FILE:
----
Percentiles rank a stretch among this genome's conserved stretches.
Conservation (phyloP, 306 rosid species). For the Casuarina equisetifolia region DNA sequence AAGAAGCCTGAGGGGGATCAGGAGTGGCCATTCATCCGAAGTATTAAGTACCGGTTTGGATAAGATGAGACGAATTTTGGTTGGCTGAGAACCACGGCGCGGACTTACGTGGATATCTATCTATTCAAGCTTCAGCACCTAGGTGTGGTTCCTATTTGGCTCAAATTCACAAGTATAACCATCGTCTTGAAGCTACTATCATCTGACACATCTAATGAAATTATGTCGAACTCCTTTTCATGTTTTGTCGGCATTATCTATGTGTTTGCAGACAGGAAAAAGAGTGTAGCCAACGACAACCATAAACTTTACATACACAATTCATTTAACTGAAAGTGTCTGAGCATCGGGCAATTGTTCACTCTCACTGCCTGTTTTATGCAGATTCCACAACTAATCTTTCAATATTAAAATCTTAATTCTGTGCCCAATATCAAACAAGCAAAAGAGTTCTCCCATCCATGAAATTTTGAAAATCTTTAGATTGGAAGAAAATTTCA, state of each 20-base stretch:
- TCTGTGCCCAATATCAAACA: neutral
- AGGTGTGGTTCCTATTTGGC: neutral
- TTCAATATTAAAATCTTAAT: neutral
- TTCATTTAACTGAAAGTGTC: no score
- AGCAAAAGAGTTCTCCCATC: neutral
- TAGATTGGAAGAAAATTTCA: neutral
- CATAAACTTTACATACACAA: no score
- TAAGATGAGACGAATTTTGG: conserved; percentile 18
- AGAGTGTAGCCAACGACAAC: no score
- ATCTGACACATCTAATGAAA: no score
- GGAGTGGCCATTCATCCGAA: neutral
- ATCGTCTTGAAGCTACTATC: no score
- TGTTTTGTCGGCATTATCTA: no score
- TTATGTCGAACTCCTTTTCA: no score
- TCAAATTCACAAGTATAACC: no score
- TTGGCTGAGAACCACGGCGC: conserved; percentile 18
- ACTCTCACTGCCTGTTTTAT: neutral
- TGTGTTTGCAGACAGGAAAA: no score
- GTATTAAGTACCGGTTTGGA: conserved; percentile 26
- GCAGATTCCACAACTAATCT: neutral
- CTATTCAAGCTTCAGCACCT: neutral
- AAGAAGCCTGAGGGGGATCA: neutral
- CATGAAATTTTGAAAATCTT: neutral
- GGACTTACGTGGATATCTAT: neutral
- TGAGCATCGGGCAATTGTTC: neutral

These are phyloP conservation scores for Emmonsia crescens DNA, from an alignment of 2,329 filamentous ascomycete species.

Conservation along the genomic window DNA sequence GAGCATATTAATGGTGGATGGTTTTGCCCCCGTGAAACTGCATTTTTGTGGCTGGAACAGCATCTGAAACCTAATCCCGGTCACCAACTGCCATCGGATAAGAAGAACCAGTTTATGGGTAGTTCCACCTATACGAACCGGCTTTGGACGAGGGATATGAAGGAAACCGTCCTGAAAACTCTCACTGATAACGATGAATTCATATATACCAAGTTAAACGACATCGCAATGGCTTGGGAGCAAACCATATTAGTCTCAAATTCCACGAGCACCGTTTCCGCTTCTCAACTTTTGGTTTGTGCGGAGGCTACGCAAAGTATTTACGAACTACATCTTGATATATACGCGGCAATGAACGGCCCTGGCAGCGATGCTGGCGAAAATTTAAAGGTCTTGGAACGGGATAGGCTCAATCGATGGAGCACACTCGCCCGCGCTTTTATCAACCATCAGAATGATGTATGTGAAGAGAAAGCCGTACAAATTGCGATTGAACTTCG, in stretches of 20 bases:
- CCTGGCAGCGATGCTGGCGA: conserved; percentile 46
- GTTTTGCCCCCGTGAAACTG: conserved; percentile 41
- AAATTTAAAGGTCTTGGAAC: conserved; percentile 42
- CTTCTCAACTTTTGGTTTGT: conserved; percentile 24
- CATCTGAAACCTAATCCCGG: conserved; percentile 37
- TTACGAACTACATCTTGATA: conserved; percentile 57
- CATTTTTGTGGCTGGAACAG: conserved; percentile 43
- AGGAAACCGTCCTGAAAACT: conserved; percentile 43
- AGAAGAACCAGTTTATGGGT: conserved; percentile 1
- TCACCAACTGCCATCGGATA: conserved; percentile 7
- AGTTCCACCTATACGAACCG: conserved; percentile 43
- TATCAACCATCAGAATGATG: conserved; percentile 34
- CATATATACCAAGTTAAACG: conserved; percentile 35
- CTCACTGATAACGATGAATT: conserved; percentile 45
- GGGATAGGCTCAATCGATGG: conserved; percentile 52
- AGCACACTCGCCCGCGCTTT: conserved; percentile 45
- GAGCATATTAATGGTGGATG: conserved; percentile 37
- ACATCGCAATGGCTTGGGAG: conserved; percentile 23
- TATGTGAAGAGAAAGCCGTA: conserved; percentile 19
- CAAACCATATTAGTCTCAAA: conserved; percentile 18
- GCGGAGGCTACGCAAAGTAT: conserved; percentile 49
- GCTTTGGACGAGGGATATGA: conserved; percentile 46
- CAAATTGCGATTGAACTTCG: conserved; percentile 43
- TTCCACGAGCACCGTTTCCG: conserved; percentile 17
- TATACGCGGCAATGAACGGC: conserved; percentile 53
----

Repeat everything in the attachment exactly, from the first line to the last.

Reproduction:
Percentiles rank a stretch among this genome's conserved stretches.
Conservation (phyloP, 306 rosid species). For the Casuarina equisetifolia region DNA sequence AAGAAGCCTGAGGGGGATCAGGAGTGGCCATTCATCCGAAGTATTAAGTACCGGTTTGGATAAGATGAGACGAATTTTGGTTGGCTGAGAACCACGGCGCGGACTTACGTGGATATCTATCTATTCAAGCTTCAGCACCTAGGTGTGGTTCCTATTTGGCTCAAATTCACAAGTATAACCATCGTCTTGAAGCTACTATCATCTGACACATCTAATGAAATTATGTCGAACTCCTTTTCATGTTTTGTCGGCATTATCTATGTGTTTGCAGACAGGAAAAAGAGTGTAGCCAACGACAACCATAAACTTTACATACACAATTCATTTAACTGAAAGTGTCTGAGCATCGGGCAATTGTTCACTCTCACTGCCTGTTTTATGCAGATTCCACAACTAATCTTTCAATATTAAAATCTTAATTCTGTGCCCAATATCAAACAAGCAAAAGAGTTCTCCCATCCATGAAATTTTGAAAATCTTTAGATTGGAAGAAAATTTCA, state of each 20-base stretch:
- TCTGTGCCCAATATCAAACA: neutral
- AGGTGTGGTTCCTATTTGGC: neutral
- TTCAATATTAAAATCTTAAT: neutral
- TTCATTTAACTGAAAGTGTC: no score
- AGCAAAAGAGTTCTCCCATC: neutral
- TAGATTGGAAGAAAATTTCA: neutral
- CATAAACTTTACATACACAA: no score
- TAAGATGAGACGAATTTTGG: conserved; percentile 18
- AGAGTGTAGCCAACGACAAC: no score
- ATCTGACACATCTAATGAAA: no score
- GGAGTGGCCATTCATCCGAA: neutral
- ATCGTCTTGAAGCTACTATC: no score
- TGTTTTGTCGGCATTATCTA: no score
- TTATGTCGAACTCCTTTTCA: no score
- TCAAATTCACAAGTATAACC: no score
- TTGGCTGAGAACCACGGCGC: conserved; percentile 18
- ACTCTCACTGCCTGTTTTAT: neutral
- TGTGTTTGCAGACAGGAAAA: no score
- GTATTAAGTACCGGTTTGGA: conserved; percentile 26
- GCAGATTCCACAACTAATCT: neutral
- CTATTCAAGCTTCAGCACCT: neutral
- AAGAAGCCTGAGGGGGATCA: neutral
- CATGAAATTTTGAAAATCTT: neutral
- GGACTTACGTGGATATCTAT: neutral
- TGAGCATCGGGCAATTGTTC: neutral

These are phyloP conservation scores for Emmonsia crescens DNA, from an alignment of 2,329 filamentous ascomycete species.

Conservation along the genomic window DNA sequence GAGCATATTAATGGTGGATGGTTTTGCCCCCGTGAAACTGCATTTTTGTGGCTGGAACAGCATCTGAAACCTAATCCCGGTCACCAACTGCCATCGGATAAGAAGAACCAGTTTATGGGTAGTTCCACCTATACGAACCGGCTTTGGACGAGGGATATGAAGGAAACCGTCCTGAAAACTCTCACTGATAACGATGAATTCATATATACCAAGTTAAACGACATCGCAATGGCTTGGGAGCAAACCATATTAGTCTCAAATTCCACGAGCACCGTTTCCGCTTCTCAACTTTTGGTTTGTGCGGAGGCTACGCAAAGTATTTACGAACTACATCTTGATATATACGCGGCAATGAACGGCCCTGGCAGCGATGCTGGCGAAAATTTAAAGGTCTTGGAACGGGATAGGCTCAATCGATGGAGCACACTCGCCCGCGCTTTTATCAACCATCAGAATGATGTATGTGAAGAGAAAGCCGTACAAATTGCGATTGAACTTCG, in stretches of 20 bases:
- CCTGGCAGCGATGCTGGCGA: conserved; percentile 46
- GTTTTGCCCCCGTGAAACTG: conserved; percentile 41
- AAATTTAAAGGTCTTGGAAC: conserved; percentile 42
- CTTCTCAACTTTTGGTTTGT: conserved; percentile 24
- CATCTGAAACCTAATCCCGG: conserved; percentile 37
- TTACGAACTACATCTTGATA: conserved; percentile 57
- CATTTTTGTGGCTGGAACAG: conserved; percentile 43
- AGGAAACCGTCCTGAAAACT: conserved; percentile 43
- AGAAGAACCAGTTTATGGGT: conserved; percentile 1
- TCACCAACTGCCATCGGATA: conserved; percentile 7
- AGTTCCACCTATACGAACCG: conserved; percentile 43
- TATCAACCATCAGAATGATG: conserved; percentile 34
- CATATATACCAAGTTAAACG: conserved; percentile 35
- CTCACTGATAACGATGAATT: conserved; percentile 45
- GGGATAGGCTCAATCGATGG: conserved; percentile 52
- AGCACACTCGCCCGCGCTTT: conserved; percentile 45
- GAGCATATTAATGGTGGATG: conserved; percentile 37
- ACATCGCAATGGCTTGGGAG: conserved; percentile 23
- TATGTGAAGAGAAAGCCGTA: conserved; percentile 19
- CAAACCATATTAGTCTCAAA: conserved; percentile 18
- GCGGAGGCTACGCAAAGTAT: conserved; percentile 49
- GCTTTGGACGAGGGATATGA: conserved; percentile 46
- CAAATTGCGATTGAACTTCG: conserved; percentile 43
- TTCCACGAGCACCGTTTCCG: conserved; percentile 17
- TATACGCGGCAATGAACGGC: conserved; percentile 53